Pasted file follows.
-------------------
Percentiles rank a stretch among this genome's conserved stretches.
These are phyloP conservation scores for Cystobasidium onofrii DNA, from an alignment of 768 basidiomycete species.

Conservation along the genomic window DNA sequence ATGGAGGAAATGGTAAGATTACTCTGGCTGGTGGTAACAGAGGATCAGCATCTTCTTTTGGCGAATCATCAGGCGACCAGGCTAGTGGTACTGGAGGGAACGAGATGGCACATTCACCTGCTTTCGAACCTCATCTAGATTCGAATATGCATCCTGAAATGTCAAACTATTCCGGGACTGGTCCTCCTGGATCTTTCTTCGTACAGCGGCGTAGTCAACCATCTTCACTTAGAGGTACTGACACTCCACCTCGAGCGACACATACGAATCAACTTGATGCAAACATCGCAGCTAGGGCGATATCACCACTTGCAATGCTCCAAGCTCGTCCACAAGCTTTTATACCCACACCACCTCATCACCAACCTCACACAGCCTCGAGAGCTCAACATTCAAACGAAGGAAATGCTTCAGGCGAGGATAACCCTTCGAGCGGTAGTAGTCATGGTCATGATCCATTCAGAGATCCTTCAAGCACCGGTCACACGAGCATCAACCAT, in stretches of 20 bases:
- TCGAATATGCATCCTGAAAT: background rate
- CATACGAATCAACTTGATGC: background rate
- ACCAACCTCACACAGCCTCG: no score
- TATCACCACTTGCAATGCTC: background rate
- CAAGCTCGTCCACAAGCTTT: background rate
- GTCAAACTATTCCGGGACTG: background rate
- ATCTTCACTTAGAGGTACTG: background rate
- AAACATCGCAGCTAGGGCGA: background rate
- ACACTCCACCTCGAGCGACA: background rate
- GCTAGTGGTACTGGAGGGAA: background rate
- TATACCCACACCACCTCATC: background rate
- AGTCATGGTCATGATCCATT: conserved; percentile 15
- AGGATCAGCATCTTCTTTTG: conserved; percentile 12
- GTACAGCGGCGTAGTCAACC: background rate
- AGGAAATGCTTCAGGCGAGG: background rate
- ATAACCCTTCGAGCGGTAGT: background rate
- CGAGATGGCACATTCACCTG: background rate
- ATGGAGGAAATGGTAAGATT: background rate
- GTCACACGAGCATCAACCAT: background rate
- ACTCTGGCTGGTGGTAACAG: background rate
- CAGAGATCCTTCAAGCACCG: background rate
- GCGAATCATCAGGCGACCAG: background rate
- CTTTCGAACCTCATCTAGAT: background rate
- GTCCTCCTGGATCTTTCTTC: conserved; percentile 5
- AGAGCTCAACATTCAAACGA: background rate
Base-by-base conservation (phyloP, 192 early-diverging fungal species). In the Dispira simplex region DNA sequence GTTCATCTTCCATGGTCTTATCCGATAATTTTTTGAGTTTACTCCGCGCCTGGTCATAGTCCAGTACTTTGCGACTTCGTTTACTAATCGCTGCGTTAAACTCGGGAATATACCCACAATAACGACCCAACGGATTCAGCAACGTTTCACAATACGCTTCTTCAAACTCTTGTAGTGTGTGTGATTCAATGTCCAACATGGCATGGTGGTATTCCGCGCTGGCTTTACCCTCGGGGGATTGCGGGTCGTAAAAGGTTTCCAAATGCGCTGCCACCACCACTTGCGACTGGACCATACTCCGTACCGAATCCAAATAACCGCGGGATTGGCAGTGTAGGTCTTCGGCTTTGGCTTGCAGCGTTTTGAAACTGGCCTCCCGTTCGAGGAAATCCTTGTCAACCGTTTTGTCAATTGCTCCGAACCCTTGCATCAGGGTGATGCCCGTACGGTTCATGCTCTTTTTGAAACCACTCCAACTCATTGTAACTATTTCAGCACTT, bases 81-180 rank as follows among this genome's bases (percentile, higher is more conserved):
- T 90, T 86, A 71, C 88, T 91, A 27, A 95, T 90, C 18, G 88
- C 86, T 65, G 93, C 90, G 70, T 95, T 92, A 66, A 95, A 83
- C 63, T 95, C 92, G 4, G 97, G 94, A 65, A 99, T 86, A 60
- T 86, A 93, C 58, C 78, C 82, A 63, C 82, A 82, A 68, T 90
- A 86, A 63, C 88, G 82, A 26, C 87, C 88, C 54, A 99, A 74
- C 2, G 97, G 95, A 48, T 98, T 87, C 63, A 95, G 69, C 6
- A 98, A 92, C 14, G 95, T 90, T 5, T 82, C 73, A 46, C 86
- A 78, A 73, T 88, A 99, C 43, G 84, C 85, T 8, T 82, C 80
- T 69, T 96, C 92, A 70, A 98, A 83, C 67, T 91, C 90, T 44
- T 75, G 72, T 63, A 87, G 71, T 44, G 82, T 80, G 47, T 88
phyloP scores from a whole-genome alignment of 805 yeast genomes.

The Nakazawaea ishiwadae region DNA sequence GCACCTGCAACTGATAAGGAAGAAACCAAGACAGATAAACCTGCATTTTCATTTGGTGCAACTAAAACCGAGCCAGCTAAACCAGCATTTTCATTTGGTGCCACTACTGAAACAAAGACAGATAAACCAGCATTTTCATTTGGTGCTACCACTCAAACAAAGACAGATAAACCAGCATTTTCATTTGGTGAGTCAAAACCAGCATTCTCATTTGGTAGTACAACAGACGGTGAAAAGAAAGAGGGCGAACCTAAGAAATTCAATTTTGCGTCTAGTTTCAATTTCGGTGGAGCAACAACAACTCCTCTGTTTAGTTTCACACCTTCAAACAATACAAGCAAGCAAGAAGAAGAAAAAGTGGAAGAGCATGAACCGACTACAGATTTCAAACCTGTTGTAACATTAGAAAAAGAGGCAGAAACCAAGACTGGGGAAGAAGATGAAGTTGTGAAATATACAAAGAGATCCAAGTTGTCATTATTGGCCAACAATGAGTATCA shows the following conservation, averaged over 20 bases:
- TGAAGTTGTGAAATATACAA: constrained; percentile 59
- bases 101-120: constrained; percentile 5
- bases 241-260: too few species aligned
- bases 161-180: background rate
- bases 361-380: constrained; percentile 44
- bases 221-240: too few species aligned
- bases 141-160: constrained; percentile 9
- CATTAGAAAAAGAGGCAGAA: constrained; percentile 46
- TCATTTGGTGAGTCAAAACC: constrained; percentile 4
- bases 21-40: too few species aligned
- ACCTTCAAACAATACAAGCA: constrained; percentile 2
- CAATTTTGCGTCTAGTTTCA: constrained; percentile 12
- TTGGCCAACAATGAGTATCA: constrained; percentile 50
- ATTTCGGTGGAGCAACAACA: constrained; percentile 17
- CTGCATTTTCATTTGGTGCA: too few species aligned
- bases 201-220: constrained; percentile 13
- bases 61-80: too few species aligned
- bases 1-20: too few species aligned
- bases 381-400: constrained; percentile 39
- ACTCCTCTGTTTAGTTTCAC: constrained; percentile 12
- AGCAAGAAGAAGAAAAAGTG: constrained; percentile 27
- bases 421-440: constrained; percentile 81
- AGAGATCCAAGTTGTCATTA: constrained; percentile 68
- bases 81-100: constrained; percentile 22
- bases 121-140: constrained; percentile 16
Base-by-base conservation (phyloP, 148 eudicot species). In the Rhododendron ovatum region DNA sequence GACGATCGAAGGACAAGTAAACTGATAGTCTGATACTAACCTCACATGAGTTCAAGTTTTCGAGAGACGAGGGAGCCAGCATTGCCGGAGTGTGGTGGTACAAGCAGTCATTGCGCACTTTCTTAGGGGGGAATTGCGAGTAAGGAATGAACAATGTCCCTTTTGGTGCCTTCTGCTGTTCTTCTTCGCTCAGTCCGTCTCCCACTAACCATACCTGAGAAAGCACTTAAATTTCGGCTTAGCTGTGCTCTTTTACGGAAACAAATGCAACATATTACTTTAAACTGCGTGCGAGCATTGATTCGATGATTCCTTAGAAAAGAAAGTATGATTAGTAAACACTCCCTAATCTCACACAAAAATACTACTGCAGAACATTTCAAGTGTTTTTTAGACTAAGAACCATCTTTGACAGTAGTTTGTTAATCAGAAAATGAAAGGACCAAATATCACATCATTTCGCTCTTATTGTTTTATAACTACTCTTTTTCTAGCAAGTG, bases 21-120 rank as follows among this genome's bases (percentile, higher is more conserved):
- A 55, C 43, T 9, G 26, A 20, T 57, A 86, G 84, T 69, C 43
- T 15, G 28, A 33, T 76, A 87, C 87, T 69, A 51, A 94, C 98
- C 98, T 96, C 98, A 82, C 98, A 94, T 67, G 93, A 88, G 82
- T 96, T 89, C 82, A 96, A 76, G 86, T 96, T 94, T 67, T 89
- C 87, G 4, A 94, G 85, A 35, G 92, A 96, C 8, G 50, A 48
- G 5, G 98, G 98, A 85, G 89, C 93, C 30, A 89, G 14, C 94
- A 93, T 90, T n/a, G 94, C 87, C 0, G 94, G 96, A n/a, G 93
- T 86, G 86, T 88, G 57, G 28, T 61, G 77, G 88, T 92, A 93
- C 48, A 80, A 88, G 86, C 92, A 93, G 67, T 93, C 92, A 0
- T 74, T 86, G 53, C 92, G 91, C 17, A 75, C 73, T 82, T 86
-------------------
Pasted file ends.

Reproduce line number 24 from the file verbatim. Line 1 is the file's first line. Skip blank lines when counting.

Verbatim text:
- CAGAGATCCTTCAAGCACCG: background rate